The federal government risks being seen as presiding over carnage on the nation’s roads as both transport unions and key employers call for a significant overhaul of the truck safety regulatory framework.

Malcolm Turnbull owns the existing safety framework after abolishing the Road Safety Remuneration Tribunal in April 2016, in the face of warnings from Labor and the Transport Workers Union that it would undermine heavy vehicle safety. At the time, Turnbull dismissed any link between the way truckies are remunerated, and safety, insisting the RSRT was only destroying family businesses.

But, whether linked or not to the abolition of the RSRT, heavy vehicle safety has dramatically deteriorated since then.

Data from the government’s own Safe Work Australia shows that, after a small rise in deaths in the transport sector in 2016, preliminary numbers from 2017 show an alarming surge in transport-related deaths, which rose more than 15%, while there was a significant fall in worker deaths across the whole economy.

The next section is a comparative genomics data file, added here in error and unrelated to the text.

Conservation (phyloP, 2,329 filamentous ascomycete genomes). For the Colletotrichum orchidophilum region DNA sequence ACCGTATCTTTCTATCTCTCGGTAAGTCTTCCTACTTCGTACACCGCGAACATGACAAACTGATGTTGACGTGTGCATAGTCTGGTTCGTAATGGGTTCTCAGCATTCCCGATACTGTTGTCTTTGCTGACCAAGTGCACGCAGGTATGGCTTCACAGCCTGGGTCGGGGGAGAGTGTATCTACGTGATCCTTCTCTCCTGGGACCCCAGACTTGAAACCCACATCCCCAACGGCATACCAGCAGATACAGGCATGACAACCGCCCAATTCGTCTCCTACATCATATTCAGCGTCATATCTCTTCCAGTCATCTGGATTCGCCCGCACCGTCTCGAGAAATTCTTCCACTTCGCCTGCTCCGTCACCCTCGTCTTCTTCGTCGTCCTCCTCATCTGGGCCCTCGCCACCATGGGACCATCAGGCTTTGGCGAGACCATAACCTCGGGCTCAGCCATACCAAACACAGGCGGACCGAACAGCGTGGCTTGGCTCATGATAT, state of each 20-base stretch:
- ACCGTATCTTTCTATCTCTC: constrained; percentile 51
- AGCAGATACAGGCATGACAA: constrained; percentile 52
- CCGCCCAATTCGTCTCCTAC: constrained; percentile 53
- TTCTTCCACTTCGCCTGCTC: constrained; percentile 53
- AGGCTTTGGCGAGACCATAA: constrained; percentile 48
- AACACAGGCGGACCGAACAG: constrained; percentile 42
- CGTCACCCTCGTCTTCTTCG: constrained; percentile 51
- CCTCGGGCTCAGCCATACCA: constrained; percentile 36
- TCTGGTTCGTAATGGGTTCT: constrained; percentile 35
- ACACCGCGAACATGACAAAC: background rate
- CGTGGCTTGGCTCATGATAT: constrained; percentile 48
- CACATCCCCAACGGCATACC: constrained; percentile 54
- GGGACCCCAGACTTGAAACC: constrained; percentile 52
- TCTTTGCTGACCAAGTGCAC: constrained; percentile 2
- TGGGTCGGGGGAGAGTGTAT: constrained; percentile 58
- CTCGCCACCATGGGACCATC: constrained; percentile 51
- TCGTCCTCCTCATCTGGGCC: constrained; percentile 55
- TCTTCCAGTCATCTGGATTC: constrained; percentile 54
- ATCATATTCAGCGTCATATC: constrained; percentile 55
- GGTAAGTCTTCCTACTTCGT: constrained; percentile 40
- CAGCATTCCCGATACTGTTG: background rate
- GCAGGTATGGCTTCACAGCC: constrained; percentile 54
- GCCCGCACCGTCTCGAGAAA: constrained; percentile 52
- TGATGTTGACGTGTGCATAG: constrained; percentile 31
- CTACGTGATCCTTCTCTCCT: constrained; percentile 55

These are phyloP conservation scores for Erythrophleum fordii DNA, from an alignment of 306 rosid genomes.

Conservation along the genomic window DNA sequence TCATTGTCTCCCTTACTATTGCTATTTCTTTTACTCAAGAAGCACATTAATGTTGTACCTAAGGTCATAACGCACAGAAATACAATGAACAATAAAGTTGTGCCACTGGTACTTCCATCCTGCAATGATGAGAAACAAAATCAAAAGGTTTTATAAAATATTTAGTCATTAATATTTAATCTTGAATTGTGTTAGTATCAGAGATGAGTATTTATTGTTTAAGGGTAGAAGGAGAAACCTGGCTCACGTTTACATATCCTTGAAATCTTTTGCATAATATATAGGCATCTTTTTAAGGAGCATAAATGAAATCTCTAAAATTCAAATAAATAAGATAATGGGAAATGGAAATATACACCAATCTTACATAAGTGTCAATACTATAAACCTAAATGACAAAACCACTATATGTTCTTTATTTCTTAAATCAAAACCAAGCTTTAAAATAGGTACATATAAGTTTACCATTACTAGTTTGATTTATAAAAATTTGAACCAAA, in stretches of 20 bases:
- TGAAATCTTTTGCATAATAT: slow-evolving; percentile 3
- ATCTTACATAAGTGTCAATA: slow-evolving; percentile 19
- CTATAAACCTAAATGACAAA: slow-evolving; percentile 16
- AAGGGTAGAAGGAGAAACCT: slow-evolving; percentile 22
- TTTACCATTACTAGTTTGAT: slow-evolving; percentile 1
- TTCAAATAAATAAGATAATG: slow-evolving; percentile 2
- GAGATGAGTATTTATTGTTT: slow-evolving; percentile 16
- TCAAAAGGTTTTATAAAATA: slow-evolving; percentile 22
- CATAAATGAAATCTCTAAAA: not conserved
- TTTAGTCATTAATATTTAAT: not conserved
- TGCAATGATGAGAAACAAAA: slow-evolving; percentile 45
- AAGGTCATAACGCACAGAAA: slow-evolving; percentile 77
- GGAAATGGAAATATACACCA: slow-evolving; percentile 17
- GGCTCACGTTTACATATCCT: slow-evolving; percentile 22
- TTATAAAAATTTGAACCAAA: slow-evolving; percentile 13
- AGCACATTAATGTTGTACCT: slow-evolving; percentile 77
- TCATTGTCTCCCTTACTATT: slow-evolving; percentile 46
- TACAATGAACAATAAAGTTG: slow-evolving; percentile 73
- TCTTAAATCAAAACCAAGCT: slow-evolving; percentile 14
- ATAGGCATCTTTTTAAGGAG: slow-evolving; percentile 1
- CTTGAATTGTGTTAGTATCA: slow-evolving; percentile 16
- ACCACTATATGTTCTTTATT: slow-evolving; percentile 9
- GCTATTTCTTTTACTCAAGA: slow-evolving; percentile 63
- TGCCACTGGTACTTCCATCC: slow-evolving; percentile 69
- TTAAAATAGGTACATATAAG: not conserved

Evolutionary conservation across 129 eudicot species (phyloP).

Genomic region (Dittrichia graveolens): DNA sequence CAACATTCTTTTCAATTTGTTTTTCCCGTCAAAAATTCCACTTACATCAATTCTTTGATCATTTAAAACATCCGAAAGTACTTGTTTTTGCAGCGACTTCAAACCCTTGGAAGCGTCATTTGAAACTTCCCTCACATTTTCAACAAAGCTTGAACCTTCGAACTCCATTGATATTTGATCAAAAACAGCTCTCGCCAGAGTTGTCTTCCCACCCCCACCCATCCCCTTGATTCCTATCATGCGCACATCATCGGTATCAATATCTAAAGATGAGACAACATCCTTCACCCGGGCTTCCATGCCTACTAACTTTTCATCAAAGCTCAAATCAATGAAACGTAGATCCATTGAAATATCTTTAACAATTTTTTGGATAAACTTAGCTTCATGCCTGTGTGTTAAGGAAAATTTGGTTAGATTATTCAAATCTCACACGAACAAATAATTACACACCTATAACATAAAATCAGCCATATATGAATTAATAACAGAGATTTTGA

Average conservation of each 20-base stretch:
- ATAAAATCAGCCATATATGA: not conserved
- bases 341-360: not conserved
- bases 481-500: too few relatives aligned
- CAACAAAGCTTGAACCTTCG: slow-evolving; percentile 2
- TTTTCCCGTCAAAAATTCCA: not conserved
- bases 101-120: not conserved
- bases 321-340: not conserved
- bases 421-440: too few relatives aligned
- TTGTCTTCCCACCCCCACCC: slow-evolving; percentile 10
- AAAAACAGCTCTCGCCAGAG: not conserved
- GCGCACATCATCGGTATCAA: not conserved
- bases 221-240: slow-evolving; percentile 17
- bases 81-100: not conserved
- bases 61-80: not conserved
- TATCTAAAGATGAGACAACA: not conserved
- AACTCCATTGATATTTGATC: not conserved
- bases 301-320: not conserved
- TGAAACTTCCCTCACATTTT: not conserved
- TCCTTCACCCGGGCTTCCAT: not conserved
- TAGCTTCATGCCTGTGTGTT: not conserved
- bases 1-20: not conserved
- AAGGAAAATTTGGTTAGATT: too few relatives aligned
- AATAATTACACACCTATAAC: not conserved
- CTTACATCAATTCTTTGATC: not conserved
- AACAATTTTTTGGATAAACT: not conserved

A recent spate of fatal truck crashes (which, it is important to note, are often the fault of other drivers, not truckies) prompted the managing director of transport giant Toll to write to Turnbull to call for stricter national safety rules. The Australian Trucking Association last week also released its 2018 budget submission calling for a National Road Safety Commission to be established. Ports Australia even sought to exploit the tragedies by issuing a press release calling for more freight to travel by sea.

Hampering the government’s response is Barnaby Joyce’s bungled ousting of the well-regarded Darren Chester from the Infrastructure portfolio in December, for reasons of personal vindictiveness and intra-party conflict. Joyce, who has a poor reputation in Canberra as both a policy thinker and a portfolio administrator, has himself taken over Infrastructure, following in the footsteps of two better and more capable Nationals leaders, John Anderson and Mark Vaile. Moreover, longtime Infrastructure Secretary Mike Mrdak was moved to Communications in September, meaning the portfolio is now headed by two relative newcomers.

Joyce limply responded to the recent spate of crashes by claiming truck-related deaths had fallen over the last decade. That’s the sort of half-baked response you’d expect from a new ministerial office reliant on bureaucrats, and unlikely to cut it when the TWU is openly claiming the government has blood on its hands.

Peter Fray

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